16-04-2021 06:01 | |

IBdaMann★★★★★ (9190) |
Have you checked with Pete Rogers about that? Maybe force is applied over a negative volume to achieve negative work. Have you ever considered that? Maybe negative volumes are utilizing gravity this very moment to make the earth hotter than it otherwise should be. You shouldn't be so carelessly dismissive. You'll never become an ancient Greek philosopher behaving in this manner. |

16-04-2021 17:14 | |

James___★★★★★ (4523) |
I did mention that an example of negative work are the cables of a suspension bridge. When a bridge's road surface cannot fail which would be considered as work = mass x distance, when this does not happen, it is because negative work is being performed. A basic example is F = 1/2mv^2 divided by r. This is inertial force. A pendulum swings from the fulcrum because of the negative work of the line or rod that tethers it to the fulcrum. p.s., not to be technical but when work = m * d. The distance that a tether/rod prevents a bob (what a weight on a pendulum is called) from moving is -work = m * -d where -d is the distance not traveled and -work is the work not performed. Edited on 16-04-2021 17:42 |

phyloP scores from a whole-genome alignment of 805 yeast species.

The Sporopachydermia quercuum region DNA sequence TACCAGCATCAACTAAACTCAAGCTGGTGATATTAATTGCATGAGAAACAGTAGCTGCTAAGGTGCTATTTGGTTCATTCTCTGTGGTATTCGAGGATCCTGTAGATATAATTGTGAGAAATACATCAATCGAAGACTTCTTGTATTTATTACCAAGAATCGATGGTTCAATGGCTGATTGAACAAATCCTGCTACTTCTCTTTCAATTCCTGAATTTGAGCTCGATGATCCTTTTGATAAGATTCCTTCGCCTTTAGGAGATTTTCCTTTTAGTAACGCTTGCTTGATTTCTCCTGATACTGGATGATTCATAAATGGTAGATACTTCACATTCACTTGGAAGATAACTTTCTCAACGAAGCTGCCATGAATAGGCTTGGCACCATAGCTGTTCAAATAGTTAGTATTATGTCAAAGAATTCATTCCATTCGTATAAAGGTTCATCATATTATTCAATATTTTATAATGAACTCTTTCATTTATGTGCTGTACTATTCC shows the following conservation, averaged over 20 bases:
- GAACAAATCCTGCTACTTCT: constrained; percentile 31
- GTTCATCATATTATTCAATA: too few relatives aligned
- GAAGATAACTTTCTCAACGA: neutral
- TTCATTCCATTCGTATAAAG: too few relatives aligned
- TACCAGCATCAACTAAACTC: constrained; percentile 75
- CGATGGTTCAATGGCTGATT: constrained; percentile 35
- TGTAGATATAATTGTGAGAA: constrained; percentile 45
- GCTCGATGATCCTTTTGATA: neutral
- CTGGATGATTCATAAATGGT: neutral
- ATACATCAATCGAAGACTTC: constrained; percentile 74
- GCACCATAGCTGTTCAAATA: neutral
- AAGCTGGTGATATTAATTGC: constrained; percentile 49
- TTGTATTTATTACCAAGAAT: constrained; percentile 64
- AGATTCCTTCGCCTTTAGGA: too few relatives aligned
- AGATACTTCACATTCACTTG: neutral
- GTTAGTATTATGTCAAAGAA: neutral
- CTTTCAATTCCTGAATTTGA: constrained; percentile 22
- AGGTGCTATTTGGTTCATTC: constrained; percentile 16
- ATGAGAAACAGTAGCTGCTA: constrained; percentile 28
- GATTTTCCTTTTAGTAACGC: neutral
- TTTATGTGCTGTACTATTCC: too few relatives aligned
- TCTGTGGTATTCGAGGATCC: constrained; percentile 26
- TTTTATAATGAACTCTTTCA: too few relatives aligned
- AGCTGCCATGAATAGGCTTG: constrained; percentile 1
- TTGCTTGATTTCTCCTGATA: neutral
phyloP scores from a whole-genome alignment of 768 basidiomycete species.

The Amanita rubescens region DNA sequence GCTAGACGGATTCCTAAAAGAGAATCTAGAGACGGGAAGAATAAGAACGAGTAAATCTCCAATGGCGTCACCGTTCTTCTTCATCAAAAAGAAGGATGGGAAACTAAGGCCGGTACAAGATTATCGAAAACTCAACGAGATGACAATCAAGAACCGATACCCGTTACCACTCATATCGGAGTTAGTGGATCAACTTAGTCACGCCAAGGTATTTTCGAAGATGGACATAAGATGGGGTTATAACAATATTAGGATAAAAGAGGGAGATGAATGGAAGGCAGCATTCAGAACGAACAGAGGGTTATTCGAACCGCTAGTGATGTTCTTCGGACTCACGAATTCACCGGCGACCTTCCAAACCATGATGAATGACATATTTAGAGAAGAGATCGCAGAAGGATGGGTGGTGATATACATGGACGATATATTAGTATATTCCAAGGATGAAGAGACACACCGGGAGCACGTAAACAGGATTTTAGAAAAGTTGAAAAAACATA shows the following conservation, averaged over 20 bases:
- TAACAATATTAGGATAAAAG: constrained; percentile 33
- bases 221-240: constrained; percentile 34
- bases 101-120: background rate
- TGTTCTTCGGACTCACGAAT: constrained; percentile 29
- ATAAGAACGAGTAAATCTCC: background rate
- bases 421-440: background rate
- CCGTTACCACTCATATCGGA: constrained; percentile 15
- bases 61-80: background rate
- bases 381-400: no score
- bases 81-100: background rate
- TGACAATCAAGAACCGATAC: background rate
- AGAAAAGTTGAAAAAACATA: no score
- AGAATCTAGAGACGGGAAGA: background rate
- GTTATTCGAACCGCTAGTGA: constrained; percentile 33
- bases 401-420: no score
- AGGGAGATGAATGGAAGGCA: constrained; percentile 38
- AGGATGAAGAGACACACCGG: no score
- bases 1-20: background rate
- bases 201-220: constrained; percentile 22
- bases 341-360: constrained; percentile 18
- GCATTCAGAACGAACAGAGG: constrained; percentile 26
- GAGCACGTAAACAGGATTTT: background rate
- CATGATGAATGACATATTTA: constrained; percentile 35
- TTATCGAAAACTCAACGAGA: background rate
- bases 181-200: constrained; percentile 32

16-04-2021 19:17 | |

IBdaMann★★★★★ (9190) |
James__, Work = Force * Distance ... and Force = Mass * AccelerationErgo Energy = Work = Mass * Acceleration * DistancePower = Energy / Time = Work / TimeI hope this helps. p.s., not to be technical but Work does not equal Mass * Distance. Enjoy! |

16-04-2021 23:35 | |

S@ve0ur3arth☆☆☆☆☆ (14) |
OMG I thought I was the only one who noticed that this question appears in almost every single forum you can imagine! |

16-04-2021 23:41 | |

James___★★★★★ (4523) |
They need both a face palm and a sadly shaking head for emojis. work is mass * distance. If a 1kg weight is moved 1 meter in 1 second of time, then it's velocity would have been 1 m/s (1m/1sec) which would allow for a force of 1kg * 1 m/s = 1n-m of force. Force is measured in newtons or newton-meters. A 1kg weight has no force just as a 1 kg weight moving 1 meter at 9.81 m/s to get there would have 9.81n-m of force. With energy, it is usually measured in eV or electron volts. And yes, power is usually associated with watts. Of course there is also horse power which is 745 watts or 745 j/s. My microwave oven has 1.476510067 horse power for cooking with if I need that much horse power. Edited on 16-04-2021 23:43 |